April 18, 2022

Conti — one of the most ruthless and successful Russian ransomware groups — publicly declared during the height of the COVID-19 pandemic that it would refrain from targeting healthcare providers. But new information confirms this pledge was always a lie, and that Conti has launched more than 200 attacks against hospitals and other healthcare facilities since first surfacing in 2018 under its earlier name, “Ryuk.”

On April 13, Microsoft said it executed a legal sneak attack against Zloader, a remote access trojan and malware platform that multiple ransomware groups have used to deploy their malware inside victim networks. More specifically, Microsoft obtained a court order that allowed it to seize 65 domain names that were used to maintain the Zloader botnet.

Microsoft’s civil lawsuit against Zloader names seven “John Does,” essentially seeking information to identify cybercriminals who used Zloader to conduct ransomware attacks. As the company’s complaint notes, some of these John Does were associated with lesser ransomware collectives such as Egregor and Netfilim.

But according to Microsoft and an advisory from the U.S. Cybersecurity & Infrastructure Security Agency (CISA), Zloader had a special relationship with Ryuk/Conti, acting as a preferred distribution platform for deploying Ryuk/Conti ransomware.

Several parties backed Microsoft in its legal efforts against Zloader by filing supporting declarations, including Errol Weiss, a former penetration tester for the U.S. National Security Agency (NSA). Weiss now serves as the chief security officer of the Health Information Sharing & Analysis Center (H-ISAC), an industry group that shares information about cyberattacks against healthcare providers.

Weiss said ransomware attacks from Ryuk/Conti have impacted hundreds of healthcare facilities across the United States, including facilities located in 192 cities and 41 states and the District of Columbia.

“The attacks resulted in the temporary or permanent loss of IT systems that support many of the provider delivery functions in modern hospitals resulting in cancelled surgeries and delayed medical care,” Weiss said in a declaration (PDF) with the U.S. District Court for the Northern District of Georgia.

“Hospitals reported revenue losses due to Ryuk infections of nearly $100 million from data I obtained through interviews with hospital staff, public statements, and media articles,” Weiss wrote. “The Ryuk attacks also caused an estimated $500 million in costs to respond to the attacks – costs that include ransomware payments, digital forensic services, security improvements and upgrading impacted systems plus other expenses.”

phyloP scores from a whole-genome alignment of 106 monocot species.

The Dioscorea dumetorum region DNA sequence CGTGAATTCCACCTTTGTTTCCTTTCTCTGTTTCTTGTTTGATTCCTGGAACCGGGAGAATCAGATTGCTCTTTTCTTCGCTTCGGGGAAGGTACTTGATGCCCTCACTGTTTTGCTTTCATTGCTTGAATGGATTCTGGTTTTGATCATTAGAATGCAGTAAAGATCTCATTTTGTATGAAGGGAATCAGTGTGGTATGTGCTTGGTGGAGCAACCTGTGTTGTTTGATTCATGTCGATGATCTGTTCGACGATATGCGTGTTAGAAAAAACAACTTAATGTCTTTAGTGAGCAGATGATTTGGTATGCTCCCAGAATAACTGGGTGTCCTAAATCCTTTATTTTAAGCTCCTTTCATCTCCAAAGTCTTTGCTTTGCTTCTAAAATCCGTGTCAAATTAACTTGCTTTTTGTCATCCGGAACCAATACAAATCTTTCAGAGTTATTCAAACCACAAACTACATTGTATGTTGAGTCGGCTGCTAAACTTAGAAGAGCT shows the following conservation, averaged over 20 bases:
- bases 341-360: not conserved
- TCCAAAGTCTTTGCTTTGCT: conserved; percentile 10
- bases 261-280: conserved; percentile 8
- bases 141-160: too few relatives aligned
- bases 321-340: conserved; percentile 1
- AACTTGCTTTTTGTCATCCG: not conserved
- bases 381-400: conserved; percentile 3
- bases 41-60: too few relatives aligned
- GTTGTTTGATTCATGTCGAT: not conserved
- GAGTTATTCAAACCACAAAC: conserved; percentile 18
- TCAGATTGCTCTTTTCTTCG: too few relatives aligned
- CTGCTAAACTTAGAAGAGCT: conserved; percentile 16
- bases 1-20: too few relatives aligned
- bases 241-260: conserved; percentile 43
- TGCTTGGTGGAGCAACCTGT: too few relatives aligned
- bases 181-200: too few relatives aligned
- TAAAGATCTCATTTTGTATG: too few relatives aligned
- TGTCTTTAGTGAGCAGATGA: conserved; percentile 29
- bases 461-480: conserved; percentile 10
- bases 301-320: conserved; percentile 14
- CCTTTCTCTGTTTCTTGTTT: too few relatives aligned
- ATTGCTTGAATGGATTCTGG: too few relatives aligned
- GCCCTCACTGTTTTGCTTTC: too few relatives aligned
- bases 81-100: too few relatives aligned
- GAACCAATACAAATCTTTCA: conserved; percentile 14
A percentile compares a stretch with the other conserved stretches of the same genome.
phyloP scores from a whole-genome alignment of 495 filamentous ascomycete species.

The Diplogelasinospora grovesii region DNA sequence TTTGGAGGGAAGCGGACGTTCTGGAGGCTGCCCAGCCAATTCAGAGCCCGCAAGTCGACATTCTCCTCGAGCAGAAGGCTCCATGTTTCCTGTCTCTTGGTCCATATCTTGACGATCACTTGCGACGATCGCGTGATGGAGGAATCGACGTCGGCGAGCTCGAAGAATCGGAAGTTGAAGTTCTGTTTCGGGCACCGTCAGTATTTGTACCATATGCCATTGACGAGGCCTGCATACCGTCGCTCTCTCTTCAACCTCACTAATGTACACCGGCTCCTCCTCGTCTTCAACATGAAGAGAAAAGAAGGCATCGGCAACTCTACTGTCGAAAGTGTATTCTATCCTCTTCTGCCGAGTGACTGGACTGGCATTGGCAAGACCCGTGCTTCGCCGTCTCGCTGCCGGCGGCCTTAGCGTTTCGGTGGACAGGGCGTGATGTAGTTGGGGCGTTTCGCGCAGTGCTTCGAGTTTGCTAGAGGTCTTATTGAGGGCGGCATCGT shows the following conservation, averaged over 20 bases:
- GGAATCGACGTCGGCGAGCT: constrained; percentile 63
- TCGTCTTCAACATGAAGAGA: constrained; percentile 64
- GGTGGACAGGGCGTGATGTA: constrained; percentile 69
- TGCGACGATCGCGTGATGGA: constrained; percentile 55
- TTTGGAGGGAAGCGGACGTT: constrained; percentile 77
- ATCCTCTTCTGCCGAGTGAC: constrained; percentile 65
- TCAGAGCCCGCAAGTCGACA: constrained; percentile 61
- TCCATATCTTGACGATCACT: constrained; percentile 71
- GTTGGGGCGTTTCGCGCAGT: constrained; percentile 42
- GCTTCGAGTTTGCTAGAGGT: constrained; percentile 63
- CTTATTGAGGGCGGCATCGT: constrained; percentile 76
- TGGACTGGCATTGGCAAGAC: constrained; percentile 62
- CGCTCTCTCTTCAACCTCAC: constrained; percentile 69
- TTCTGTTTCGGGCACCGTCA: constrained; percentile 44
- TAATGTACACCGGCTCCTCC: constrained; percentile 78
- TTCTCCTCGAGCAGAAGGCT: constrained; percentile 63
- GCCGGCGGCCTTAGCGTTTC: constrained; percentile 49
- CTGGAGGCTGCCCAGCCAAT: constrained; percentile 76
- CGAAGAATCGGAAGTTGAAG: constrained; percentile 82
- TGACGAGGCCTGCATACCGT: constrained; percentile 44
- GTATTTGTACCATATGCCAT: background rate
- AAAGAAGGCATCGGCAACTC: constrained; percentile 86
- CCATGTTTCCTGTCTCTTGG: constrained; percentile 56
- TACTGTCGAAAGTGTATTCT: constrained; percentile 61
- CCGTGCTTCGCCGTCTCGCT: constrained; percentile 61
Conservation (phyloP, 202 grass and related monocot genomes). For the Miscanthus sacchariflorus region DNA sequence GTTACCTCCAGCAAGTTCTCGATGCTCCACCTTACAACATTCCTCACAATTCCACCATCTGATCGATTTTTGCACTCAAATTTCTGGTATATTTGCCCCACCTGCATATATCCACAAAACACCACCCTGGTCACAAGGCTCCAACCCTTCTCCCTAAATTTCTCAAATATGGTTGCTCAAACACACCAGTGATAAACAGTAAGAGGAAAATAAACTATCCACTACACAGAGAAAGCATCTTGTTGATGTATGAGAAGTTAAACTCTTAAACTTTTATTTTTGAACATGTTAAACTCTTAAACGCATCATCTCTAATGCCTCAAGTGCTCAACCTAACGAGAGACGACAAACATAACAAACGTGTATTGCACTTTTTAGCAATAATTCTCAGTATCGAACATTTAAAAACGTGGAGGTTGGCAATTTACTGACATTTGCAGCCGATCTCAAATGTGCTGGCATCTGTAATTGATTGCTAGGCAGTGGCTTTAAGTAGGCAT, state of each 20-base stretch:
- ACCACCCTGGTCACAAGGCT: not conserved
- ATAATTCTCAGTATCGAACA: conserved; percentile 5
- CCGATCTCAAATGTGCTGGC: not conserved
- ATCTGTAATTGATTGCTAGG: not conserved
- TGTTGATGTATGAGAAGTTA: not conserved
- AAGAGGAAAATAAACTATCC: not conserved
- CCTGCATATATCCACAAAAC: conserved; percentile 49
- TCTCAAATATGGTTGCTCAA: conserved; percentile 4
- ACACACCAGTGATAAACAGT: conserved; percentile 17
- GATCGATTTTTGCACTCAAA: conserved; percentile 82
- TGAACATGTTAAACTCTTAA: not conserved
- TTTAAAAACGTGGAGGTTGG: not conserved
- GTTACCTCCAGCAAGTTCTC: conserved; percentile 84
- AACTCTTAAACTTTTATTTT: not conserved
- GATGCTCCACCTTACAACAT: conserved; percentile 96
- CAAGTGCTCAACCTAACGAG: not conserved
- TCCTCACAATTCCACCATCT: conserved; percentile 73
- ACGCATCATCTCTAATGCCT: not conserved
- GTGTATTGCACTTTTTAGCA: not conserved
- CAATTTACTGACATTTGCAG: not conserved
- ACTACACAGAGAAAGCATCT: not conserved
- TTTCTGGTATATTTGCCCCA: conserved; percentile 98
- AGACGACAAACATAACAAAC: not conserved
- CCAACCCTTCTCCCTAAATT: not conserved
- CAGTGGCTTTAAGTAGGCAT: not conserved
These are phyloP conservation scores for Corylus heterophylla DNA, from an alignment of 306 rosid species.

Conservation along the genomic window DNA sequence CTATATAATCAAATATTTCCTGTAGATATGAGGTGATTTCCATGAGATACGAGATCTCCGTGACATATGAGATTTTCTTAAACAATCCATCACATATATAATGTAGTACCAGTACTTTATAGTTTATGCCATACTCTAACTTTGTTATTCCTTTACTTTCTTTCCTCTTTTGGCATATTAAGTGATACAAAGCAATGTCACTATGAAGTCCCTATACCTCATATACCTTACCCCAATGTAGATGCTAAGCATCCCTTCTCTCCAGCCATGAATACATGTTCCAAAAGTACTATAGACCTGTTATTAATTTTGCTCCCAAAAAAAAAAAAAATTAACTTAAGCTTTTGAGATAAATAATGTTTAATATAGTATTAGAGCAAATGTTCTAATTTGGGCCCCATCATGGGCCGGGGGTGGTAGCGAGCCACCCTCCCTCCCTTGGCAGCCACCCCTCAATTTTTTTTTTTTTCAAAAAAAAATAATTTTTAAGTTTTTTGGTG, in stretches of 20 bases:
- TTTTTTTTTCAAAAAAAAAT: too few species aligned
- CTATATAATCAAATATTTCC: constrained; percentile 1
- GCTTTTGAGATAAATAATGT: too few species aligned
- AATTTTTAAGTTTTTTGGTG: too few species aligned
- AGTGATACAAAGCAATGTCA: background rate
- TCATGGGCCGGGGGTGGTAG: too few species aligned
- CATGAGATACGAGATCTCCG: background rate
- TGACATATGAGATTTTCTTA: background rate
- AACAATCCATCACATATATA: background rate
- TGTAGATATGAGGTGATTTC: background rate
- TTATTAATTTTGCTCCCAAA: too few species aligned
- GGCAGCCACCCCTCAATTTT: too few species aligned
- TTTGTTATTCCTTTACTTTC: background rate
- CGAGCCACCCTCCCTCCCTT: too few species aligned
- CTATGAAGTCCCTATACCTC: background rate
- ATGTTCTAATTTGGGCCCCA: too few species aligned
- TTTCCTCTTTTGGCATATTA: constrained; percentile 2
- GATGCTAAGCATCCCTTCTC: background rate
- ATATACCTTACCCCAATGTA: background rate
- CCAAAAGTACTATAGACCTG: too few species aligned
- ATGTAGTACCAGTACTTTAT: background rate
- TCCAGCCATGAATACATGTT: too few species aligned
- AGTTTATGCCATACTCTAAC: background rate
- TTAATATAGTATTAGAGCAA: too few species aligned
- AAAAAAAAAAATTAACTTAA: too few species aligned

The figures cited by Weiss appear highly conservative. A single attack by Ryuk/Conti in May 2021 against Ireland’s Health Service Executive, which operates the country’s public health system, resulted in massive disruptions to healthcare in Ireland. In June 2021, the HSE’s director general said the recovery costs for that attack were likely to exceed USD $600 million.

Conti ravaged the healthcare sector throughout 2020, and leaked internal chats from the Conti ransomware group show the gang had access to more than 400 healthcare facilities in the U.S. alone by October 2020.

On Oct. 28, 2020, KrebsOnSecurity broke the news that FBI and DHS officials had seen reliable intelligence indicating the group planned to ransom many of these care facilities simultaneously. Hours after that October 2020 piece ran, I heard from a respected H-ISAC security professional who questioned whether it was worth getting the public so riled up. The story had been updated multiple times throughout the day, and there were at least five healthcare organizations hit with ransomware within the span of 24 hours.

“I guess it would help if I understood what the baseline is, like how many healthcare organizations get hit with ransomware on average in one week?” I asked the source.

“It’s more like one a day,” the source confided.

A report in February 2022 from Sophos found Conti orchestrated a cyberattack against a Canadian healthcare provider in late 2021. Security software firm Emsisoft found that at least 68 healthcare providers suffered ransomware attacks last year.

While Conti is just one of many ransomware groups threatening the healthcare industry, it seems likely that ransomware attacks on the healthcare sector are underreported. Perhaps this is because a large percentage of victims are paying a ransom demand to keep their data (and news of their breach) confidential. A survey published in February by email security provider Proofpoint found almost 60 percent of victims hit by ransomware paid their extortionists.